And let’s take a quick look at what these are; let’s go in the “Using the Task Pane.” It is only forty seconds there.

“Another feature in Word is the Task Pane.  To turn the Task Pane on you can click…”

There you go!  That’s my Word right there, ready to go!

Alright, so that concludes the Action Guide thing.  So meet with your teachers and fill up these worksheets so that you are ready.  Get it all scheduled into their teaching schedules so that you have got this ready to go!

Embedding 21st Century Skills into Everything We Teach

Most teachers worry that teaching 21st Century Skills to our students is yet another thing that they need to work into their teaching schedule. I have had teachers say things like; "If I have to teach 1 hour of 21st Century Skills per week then I will have 1 hour less to spend  on the core subjects." And with state scores hanging over everyone's heads how can you blame them for thinking this way.

In reality though, teaching 21st Century Skills is not an added subject, instead it is a modification to what is already being taught. 21st Century Skills should not be a separate subject in school instead it should be embedded into everyday lessons.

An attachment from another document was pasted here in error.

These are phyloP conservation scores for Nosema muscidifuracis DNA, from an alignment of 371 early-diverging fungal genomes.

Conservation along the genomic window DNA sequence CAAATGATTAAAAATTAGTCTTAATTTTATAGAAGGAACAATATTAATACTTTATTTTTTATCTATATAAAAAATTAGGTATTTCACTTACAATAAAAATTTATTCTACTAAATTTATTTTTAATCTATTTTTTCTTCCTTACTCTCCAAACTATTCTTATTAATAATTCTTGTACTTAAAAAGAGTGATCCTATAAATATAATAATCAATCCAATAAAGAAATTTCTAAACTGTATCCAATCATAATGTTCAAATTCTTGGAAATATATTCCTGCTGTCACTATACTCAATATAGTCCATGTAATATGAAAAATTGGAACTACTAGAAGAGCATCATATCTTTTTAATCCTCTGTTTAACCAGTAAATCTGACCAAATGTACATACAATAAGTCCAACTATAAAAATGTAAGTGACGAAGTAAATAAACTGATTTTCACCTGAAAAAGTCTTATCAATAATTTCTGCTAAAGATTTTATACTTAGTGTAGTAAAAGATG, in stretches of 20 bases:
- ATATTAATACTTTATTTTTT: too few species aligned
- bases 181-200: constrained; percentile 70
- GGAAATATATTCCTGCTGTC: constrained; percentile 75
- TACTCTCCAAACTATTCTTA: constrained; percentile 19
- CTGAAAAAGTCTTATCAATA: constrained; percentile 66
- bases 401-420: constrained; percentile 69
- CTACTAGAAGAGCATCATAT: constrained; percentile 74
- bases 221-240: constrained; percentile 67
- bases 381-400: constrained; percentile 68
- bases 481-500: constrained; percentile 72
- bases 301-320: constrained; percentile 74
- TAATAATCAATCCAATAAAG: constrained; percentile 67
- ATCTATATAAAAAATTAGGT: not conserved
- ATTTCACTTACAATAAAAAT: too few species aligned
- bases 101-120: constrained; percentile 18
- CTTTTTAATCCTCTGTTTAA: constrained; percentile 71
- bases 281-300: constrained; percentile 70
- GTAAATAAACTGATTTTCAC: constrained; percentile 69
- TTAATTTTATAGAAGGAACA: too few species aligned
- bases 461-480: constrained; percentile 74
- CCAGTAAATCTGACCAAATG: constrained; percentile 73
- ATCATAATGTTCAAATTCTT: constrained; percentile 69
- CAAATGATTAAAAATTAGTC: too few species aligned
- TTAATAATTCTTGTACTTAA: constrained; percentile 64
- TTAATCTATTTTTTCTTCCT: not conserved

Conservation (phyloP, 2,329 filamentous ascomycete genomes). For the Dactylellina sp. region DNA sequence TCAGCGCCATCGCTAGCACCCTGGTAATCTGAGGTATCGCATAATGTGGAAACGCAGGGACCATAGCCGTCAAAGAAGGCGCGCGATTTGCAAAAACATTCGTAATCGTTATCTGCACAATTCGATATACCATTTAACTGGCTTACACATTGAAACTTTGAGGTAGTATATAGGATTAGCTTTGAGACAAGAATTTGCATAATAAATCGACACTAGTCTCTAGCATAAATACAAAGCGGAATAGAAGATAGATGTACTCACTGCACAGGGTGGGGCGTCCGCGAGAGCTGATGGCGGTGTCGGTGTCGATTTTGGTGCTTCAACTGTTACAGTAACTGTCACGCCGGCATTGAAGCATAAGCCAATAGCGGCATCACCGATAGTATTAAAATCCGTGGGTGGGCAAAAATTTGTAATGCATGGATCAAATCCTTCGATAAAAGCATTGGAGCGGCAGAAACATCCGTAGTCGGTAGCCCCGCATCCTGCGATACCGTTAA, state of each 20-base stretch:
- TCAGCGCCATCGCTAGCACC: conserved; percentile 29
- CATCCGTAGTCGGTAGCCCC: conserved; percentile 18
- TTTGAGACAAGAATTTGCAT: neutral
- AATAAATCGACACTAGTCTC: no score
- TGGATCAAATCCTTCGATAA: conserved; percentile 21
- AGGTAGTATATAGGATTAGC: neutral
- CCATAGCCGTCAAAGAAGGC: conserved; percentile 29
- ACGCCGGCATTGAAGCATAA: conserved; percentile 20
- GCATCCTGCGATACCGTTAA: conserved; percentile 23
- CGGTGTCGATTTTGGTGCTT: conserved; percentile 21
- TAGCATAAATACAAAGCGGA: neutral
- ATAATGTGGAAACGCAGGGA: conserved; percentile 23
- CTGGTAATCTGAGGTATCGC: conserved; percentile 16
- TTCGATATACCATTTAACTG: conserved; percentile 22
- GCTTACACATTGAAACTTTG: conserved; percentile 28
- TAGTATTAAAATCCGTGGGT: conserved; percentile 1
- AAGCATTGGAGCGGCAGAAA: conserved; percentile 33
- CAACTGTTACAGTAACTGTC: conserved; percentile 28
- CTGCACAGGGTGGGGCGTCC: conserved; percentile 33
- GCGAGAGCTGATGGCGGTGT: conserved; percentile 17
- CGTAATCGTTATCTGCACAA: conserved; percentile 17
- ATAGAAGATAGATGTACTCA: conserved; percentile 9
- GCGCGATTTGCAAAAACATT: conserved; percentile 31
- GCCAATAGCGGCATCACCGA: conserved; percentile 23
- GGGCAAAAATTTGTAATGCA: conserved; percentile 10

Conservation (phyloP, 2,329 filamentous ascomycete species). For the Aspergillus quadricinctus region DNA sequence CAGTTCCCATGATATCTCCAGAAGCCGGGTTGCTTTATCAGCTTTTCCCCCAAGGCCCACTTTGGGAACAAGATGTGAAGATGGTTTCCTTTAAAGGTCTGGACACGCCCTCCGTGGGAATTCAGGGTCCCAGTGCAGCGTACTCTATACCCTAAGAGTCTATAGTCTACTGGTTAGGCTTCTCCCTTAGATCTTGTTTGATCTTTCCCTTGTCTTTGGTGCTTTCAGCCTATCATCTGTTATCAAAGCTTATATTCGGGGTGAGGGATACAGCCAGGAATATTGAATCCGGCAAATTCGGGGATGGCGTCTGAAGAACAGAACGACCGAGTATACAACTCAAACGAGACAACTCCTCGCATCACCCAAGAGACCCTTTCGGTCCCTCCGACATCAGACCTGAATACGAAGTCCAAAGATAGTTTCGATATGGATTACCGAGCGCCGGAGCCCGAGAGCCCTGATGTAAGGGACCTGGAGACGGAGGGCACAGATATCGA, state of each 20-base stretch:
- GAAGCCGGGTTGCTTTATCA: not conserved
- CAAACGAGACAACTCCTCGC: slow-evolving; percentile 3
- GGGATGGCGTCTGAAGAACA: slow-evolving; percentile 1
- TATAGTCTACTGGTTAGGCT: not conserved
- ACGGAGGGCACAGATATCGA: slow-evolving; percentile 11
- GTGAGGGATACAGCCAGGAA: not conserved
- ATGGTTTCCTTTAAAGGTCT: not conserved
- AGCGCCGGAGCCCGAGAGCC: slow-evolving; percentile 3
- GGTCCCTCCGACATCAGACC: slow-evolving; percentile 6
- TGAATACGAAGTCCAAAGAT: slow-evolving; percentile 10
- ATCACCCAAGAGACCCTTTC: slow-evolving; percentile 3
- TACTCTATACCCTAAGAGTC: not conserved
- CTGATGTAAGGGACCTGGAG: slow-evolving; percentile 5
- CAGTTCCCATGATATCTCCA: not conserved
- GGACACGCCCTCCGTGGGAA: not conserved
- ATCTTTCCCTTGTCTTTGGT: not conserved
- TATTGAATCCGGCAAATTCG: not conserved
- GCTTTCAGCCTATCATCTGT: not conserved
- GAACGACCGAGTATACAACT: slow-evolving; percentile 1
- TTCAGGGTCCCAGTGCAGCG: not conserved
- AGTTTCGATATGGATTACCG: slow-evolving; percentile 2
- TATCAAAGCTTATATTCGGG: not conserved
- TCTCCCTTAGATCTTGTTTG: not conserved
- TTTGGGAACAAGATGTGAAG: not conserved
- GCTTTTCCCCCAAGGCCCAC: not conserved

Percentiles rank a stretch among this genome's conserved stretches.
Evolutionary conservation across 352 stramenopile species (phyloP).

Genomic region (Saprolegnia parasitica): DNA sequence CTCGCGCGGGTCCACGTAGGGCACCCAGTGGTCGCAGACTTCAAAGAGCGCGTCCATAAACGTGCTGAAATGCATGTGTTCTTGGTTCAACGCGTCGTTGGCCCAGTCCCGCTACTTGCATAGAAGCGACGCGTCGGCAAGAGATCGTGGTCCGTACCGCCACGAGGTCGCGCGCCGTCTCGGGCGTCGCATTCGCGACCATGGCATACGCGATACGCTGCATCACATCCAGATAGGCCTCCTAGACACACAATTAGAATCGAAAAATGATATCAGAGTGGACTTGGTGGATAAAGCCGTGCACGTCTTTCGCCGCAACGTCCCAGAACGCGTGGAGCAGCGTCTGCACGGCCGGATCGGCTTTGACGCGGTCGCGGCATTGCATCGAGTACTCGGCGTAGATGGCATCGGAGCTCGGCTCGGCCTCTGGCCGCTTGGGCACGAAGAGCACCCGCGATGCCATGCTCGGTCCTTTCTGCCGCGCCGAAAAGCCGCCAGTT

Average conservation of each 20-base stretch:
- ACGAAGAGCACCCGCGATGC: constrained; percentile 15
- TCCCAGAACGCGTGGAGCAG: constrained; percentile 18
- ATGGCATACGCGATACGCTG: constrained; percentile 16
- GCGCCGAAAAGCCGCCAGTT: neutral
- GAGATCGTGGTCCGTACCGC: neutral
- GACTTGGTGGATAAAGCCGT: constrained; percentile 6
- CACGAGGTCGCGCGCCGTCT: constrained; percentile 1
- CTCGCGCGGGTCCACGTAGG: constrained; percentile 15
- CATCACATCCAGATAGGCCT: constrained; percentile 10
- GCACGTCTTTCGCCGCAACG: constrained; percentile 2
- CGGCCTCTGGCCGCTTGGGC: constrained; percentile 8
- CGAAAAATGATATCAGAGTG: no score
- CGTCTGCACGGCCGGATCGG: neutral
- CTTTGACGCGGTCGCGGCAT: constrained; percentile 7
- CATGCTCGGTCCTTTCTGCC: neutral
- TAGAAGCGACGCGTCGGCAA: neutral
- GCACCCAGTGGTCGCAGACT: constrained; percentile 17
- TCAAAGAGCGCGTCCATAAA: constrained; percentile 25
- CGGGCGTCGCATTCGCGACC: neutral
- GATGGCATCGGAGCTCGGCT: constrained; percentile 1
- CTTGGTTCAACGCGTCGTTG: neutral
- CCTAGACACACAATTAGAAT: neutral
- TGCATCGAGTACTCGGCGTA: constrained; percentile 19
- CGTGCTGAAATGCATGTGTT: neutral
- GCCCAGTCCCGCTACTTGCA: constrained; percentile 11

For example let's take the humble book report.

Now let's add each one of the NETS-S from ISTE to the book report:

Creativity and Innovation: have the students create a short Flip video re-enacting their favorite part of the book.

Communication and Collaboration: have the students work in teams with fellow classmates to act out the above video and add it to the classroom wiki or blog.

Critical Thinking and Problem Solving: have the students add to the above video project what they would have done different if they were the author, or they could pick a different ending and explain why and how it would change the whole story.

Research and Information Fluency: students then could add a short biography of the author to the project by looking up information about the author and other books on the same subject using both on and offline resources.

Digital Citizenship: the book report videos could be promoted in the library for other students to watch, so that the book reports could be shared and students could help each other find good books.

Technology Operations and Skills: the students would have to learn basic video editing and camera work.

So you can see from the above example that the book report was still done as scheduled in a teacher's lesson plan but now it is dripping with 21st Century Skills. Mixing these skills and school technology into our teacher's lessons does not have to be hard, but it does take a little work, and the payoff is well worth the effort.

Using School Technology to Make New Leaders

As I have stated in the past, I am using this summer to revamp my school technology curriculum so I have been reading different books to find a theme for my lessons. So yesterday I started to read the book The Leader in Me by Stephen Covey. I think this could be the one.